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Hey guys, long time no post. Sorry for that– things have been busy for me and I haven’t been good about doing my blog. It’s fun after I can make myself sit down and start writing. After all this time, it’s amazing I can still remember so much. I think the memories are growing even fonder in my mind.

Day four in Berlin started with a big to-do list of things I had to finish before leaving the city. Mainly, I wanted to do a bunch of souvenir shopping and I also had postcards from the last three or four cities to mail. It was time to finally get those suckers sent because I’d already put Austrian stamps on most of them but couldn’t find a damn mailbox near the train station in Vienna and forgot about them in Innsbruck. Funny how little stuff like that can get you– and these stamps weren’t cheap either.

So I checked out of the lovely Industriepalast hostel at 9:30 and had a quick meal. They let me leave bags there for free, so I dropped them off and went to go on my errands. It was hard deciding whether to go north up to the area around the sticker museum where I had seen some other clothing shops or down south, where I knew a “street apparel” store was. Ended up deciding to go north first because the street apparel store was open later on this Saturday. Anyway, the air was cool and the sun was bright as I walked up there. I went by the shops but they were all opening at 11 so I killed some time at a local sidewalk cafe sipping on some coffee and reading my guidebook.

When 11 rolled around, I went up to this one place that had tons of shirts in a full rainbow of colors. I was looking for some shirts done by Berlin artists. Found a few good looking ones there but didn’t buy them then- I wanted to shop around a bit first. Next stop was the sticker museum to check out a few of the shirts I saw they had before. The owner was there this time and so I talked to him briefly. Really nice guy and he was even cool with me asking what other shops I should visit to buy art shirts. I bought a shirt there and kept chatting with him about his stickers and the art scene in Berlin. I asked him if there was any way I could get some Berlin street art magazines back in the states and he said that most of them in Berlin are locally produced “fanzines” that never make it out of the area. But he took my email address and said he’d get in touch when some came in and ship them over to me. That was so cool of him to offer! I’m actually still waiting on that to pull through but he did email me months later to ask if I was still interested. Emailed back and now I’m crossing my fingers on that one!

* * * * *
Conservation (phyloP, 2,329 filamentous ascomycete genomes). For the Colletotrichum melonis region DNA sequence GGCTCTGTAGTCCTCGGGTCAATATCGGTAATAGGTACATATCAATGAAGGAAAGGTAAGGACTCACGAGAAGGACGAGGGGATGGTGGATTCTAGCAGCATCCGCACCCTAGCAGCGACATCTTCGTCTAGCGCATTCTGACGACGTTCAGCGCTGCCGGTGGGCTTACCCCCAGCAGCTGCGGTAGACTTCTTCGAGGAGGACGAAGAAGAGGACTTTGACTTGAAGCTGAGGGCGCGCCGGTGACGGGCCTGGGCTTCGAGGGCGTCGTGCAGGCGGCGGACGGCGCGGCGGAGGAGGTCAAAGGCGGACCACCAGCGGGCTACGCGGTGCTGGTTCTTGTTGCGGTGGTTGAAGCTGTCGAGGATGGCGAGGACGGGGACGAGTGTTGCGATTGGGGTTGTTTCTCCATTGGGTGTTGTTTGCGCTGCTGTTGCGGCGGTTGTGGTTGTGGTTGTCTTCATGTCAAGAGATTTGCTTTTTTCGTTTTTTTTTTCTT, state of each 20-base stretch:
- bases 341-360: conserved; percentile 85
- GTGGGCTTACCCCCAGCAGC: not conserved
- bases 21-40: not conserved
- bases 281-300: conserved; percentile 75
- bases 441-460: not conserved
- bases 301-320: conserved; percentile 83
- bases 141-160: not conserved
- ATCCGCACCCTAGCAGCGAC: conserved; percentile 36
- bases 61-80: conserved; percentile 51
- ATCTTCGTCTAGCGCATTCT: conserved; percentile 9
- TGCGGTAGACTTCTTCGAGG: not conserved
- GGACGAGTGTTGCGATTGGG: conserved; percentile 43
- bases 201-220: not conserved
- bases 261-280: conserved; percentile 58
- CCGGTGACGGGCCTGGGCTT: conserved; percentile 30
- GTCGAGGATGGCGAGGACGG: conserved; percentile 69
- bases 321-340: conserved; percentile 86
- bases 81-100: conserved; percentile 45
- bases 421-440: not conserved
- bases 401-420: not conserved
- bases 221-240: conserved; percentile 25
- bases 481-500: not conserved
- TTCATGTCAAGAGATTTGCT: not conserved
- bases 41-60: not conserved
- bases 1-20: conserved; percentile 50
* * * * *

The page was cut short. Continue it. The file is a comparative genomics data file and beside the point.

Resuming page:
So I got a picture with him and thanked him a bunch and then left the store. He had marked a couple nearby places on the map for me to visit, so I headed up that way. One of those places was a really cool art gallery/merch shop and I loved the prints the guy had on the wall. There was some really cool and tempting pieces to buy but I didn’t think I could get it home safely and was also running low in the money department. Next time…

Since I didn’t see anything really good at those places, I went back to the first place and bought one of the shirts I’d found earlier. Fit great and has a really cool design! Time was running a little short but I still had errands to do. I found a place selling stamps and bought another $20 in postage to finally get those postcards sent. Had to sit down and write about 12 more for the places I’d bought postcards but never finished them. Got the whole stack written and posted and sent– relief!